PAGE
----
Exclusive: After running the earlier story on the “Zombie Mohammed” case, I had the opportunity to speak to the victim, Ernie Perce. We previously discussed the remarks of Judge Mark Martin of Mechanicsburg, Pennsylvania in the dismissal of a charge against Talaag Elbayomy, a Muslim who attacked Perce for insulting the Prophet. Perce was parading as a zombie Mohammad in the Mechanicsburg Halloween parade when Elbayomy allegedly grabbed him. Elbayomy was at the parade with his family. Yet, it was Perce who ultimately came into a tongue lashing from Martin. Martin reportedly responded in a statement that I posted previously.
Perce, however, in our conversation added two interesting claims. First, while the judge insisted in his later statement that there was simply no witnesses to the incident to support the charge, Perce says that the person dressed as the Pope did appear in court to testify but Martin refused to allow him to testify. Perce notes that on 33:15 on the tape you can hear the witness (the VOmbie Pope) and the judge say, “put your hands down you’re not a witness.” Second, Martin refused to allow the admission of the cellphone video (though he did allow the admission of a statement of Perce on the YouTube video that Perce made later to show his alleged bias against Muslims).
This adds an interesting angle to Martin’s later statement that “All that aside, I’ve got two sides (of a) story that are in conflict with each other. I can’t believe that if there was this kind of conflict going on in the middle of the street and somebody didn’t step forward sooner to try and intervene that the police officer on the bicycle didn’t stop and say, ‘Hey, let’s break this up.’” If Perce is correct, the court had a contemporary witness and a videotape but decided not to hear that evidence. Moreover, Perce described to me an assault but merely harassing with the pulling off of his fake beard and rough handling by the defendant. Perce also stated that the sign itself was not in perfect condition as suggested by the court, but showed marks where it was used by the defendant who allegedly pulled the string against Perce’s neck. Putting aside the basis for an assault charge, it would seem that the video shows at a minimum an intent “to harass, annoy or alarm another person.”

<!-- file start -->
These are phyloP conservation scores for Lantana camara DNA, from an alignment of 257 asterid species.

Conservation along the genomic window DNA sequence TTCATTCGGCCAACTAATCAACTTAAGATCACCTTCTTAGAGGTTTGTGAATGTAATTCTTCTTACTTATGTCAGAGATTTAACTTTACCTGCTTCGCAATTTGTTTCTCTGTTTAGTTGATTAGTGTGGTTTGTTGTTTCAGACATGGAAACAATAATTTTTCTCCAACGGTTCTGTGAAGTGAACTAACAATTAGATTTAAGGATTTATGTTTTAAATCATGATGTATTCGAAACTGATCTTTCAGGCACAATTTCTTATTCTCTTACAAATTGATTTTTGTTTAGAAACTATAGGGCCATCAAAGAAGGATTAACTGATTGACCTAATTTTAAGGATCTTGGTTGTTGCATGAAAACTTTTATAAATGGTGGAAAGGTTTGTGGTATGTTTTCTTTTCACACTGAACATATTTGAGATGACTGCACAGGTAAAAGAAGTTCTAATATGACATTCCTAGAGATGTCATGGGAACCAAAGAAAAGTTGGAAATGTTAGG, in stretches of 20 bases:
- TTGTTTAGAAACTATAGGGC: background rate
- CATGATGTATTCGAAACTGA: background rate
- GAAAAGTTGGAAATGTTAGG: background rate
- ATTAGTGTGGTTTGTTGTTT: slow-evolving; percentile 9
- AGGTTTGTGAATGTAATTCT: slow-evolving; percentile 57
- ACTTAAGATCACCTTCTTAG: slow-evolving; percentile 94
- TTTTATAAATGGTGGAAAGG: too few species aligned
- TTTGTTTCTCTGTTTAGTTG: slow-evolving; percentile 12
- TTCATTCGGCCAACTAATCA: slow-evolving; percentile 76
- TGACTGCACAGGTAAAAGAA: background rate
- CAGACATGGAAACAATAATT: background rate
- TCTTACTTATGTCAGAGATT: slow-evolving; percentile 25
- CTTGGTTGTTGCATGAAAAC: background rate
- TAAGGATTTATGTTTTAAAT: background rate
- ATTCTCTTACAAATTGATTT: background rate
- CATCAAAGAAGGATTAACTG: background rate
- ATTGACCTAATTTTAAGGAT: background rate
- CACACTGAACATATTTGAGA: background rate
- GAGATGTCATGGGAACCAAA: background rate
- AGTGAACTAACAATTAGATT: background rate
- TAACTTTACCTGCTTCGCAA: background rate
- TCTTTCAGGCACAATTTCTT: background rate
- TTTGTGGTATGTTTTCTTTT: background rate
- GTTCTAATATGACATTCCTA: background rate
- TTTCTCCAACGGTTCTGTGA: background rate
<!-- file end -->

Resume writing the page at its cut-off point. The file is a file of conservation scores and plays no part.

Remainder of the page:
I would be interested in the basis for the exclusion of a contemporaneous videotape. Clearly if it was altered and not the original, it would be hard to admit. However, the court does not mention either the issue of the videotape evidence or the witness in his later statement. There are reasons why witnesses and evidence can be barred in such circumstances, but it would be good to understand the reason in this case when the court is citing the lack of independent evidence.
Here the defendant admitted that he wanted to stop Perce and the videotape shows a scuffle. The judge says that he believes that the incident occurred. Yet, he stated:
In short, I based my decision on the fact that the Commonwealth failed to prove to me beyond a reasonable doubt that the charge was just; I didn’t doubt that an incident occurred, but I was basically presented only with the victim’s version, the defendant’s version, and a very intact Styrofoam sign that the victim was wearing and claimed that the defendant had used to choke him. There so many inconsistencies, that there was no way that I was going to find the defendant guilty.
Perce’s new information raises legitimate questions over the basis for the dismissal. This is a pretty low-level court where the police officer rather than a prosecutor conducts the questioning. It is not clear whether the police department has the authority to seek review of the decision. Perce, of course, can always sue Elbayomy for assault, but he has time to make such a filing.
Perce also challenged the claims of the Judge that he never threatened jail for the release of the tape. He stated that the judge was irate and told him to destroy the tape and threatened a contempt sanction. Perce says that he asked what that sanction would be and the court alleged stated that it could be “jail or a fine.”
I have also been informed that both Perce and Martin have received death threats, which is a sad reflection on our society. Perce was exercising his free speech and this Judge was doing what he believed was required under the law. I obviously have questions about the decision and objections to some of the comments. However, there are some people who seem eager to add mindless threats and violence to such disagreements. The suggestion that Judge Martin was “applying Sharia” law in the United States is silly. He never suggested that he was applying the same standard or approved of putting people to death for insulting the Prophet. While I believe his comments were worthy of criticism, the attacks on his character and loyalty are grossly unfair.
I will be sharing more details as I learn them.